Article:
Review: Glass

Glass is M. Knight Shyamalan’s follow up to his 2016 surprise hit Split, and the end of a story arc that began in 2000 with Unbreakable.

19 years after the events in Unbreakable, David Dunn (Bruce Willis) is patrolling the streets with the help of his son Joseph (Spencer Treat Clark) in search of a killer. The search leads Dunn to an abandoned factory where The Horde (James McAvoy) is holding a group of cheerleaders hostage. When Dunn goes to rescue the girls, he encounters one of The Horde’s many personalities known as “The Beast”. The fight leads to them both being captured and sent to a mental institution. At the institution, the men are being treated by Ellie (Sarah Paulson) who works with patients that believe they have special powers.

To Dunn’s surprise, the dangerous mastermind Elijah aka Mr. Glass (Samuel L Jackson) is also a patient at the hospital. Ellie is planning an invasive procedure for all three men that will remove something from their brain, while Glass is planning to escape with a little help from The Beast. Dunn is the only person with the abilities to stop The Horde and Mr. Glass from escaping and wrecking havoc on Philadelphia.

Glass is the tale of three movies: The first movie takes place during the first 20 minutes and it’s fun, interesting, and engaging. It’s the kind of opening that grabs audiences right away. The second movie starts once the film transitions into the hospital. It’s a slow methodical movie that moves a snail’s pace. This is the time where people look down at their watches to see just how long it’s been. The final movie is the bonkers third act that’s more interested in throwing curve balls than telling a compelling story. It’s the famous M. Night twist and this time he twisted the story off a cliff.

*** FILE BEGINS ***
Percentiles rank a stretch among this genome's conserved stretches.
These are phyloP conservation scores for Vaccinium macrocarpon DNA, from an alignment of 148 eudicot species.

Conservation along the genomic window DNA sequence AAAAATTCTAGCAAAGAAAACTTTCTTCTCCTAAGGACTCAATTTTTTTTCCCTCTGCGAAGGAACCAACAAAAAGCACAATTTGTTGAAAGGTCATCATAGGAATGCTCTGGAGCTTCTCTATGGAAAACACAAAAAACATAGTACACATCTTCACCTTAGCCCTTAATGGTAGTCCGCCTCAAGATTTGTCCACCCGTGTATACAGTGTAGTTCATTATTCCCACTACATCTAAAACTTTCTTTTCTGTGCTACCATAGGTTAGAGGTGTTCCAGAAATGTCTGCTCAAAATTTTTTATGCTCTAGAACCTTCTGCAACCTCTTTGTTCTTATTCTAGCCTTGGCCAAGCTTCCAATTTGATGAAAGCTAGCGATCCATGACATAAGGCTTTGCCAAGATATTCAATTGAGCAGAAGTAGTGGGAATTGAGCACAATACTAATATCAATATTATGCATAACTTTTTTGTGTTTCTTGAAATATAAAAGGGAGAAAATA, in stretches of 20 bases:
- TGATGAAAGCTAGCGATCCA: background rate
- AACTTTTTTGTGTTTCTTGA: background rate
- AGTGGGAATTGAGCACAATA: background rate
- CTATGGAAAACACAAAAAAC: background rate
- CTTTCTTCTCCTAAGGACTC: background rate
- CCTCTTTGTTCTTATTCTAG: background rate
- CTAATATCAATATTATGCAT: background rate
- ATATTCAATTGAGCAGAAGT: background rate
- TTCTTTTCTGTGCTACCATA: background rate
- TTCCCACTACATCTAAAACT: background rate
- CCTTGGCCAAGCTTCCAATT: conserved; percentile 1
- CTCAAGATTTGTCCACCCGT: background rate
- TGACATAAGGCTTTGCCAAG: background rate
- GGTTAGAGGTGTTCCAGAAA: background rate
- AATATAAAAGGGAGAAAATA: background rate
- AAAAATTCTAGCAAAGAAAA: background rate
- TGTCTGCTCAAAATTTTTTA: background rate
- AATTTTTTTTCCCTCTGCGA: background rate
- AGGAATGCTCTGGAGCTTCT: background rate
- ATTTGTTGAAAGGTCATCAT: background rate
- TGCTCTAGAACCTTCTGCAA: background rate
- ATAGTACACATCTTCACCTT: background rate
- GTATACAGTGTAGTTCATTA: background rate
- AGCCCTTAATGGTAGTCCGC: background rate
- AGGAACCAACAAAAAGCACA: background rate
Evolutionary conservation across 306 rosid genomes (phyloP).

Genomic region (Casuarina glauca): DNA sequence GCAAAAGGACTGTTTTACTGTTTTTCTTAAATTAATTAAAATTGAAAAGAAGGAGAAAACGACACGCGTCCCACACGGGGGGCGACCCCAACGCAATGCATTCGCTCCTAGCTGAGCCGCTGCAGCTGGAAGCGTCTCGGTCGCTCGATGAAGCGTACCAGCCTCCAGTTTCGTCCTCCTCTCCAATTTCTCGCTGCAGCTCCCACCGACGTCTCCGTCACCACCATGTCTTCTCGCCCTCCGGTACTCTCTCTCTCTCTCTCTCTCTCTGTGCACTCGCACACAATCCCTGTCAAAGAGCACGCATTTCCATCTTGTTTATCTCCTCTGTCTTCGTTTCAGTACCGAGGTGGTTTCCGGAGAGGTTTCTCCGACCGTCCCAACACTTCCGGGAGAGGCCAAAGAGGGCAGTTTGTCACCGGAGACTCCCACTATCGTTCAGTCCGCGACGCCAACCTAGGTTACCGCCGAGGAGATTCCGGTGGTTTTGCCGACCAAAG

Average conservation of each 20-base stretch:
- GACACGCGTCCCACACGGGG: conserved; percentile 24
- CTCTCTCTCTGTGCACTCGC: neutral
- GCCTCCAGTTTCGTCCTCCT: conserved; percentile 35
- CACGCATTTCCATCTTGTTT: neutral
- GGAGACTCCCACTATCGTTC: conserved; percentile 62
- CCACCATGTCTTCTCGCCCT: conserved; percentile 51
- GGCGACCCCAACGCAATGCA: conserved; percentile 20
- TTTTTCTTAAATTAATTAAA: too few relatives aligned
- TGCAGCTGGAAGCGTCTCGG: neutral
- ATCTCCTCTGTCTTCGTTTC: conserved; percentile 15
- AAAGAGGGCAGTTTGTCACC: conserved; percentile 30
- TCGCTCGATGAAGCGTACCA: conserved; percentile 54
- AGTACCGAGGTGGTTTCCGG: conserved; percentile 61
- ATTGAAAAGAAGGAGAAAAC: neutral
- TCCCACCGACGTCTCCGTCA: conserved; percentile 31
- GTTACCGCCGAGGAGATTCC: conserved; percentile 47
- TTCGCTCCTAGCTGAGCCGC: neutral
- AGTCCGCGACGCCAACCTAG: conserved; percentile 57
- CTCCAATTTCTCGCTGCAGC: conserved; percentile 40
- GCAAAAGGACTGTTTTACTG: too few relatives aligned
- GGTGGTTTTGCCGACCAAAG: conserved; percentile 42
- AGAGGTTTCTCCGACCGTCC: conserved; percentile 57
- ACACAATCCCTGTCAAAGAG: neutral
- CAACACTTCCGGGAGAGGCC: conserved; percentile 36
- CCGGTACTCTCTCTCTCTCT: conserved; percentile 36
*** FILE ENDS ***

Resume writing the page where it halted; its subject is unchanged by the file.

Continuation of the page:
All the goodwill M. Night earned with Split gets scorched in 2hr and 9 min. Glass is an uneven, poorly paced, pseudo intellectual horror/thriller that’s as uninteresting as it is unimaginative. The third act is packed with so many bizarre choices and head scratching moments. The most jarring of them all is the dialogue about comic books. Characters wax poetically about comics to make the film sound smarter than it actually is.

Sadly, James McAvoy’s fantastic performance as The Horde’s 23 different personalities will be lost in the dumpster fire ending. McAvoy can be hilarious as Hedwig one minute and absolutely terrifying as The Beast one minute later. He gives an incredible performance that will make audiences want to see more of McAvoy on screen.

Glass is a well directed and well acted film.  It’s a competent enough film for most of the runtime that it comes across as somewhat interesting.  As interesting as those moments are, the final 20 minutes are so anticlimactic the rest of the film feels pointless. The choices characters make during the finale are sloppy and unnecessary. There was hope that M. Night found his magic again, unfortunately Glass is a M. Night’s return to bad form.

Grade: C-

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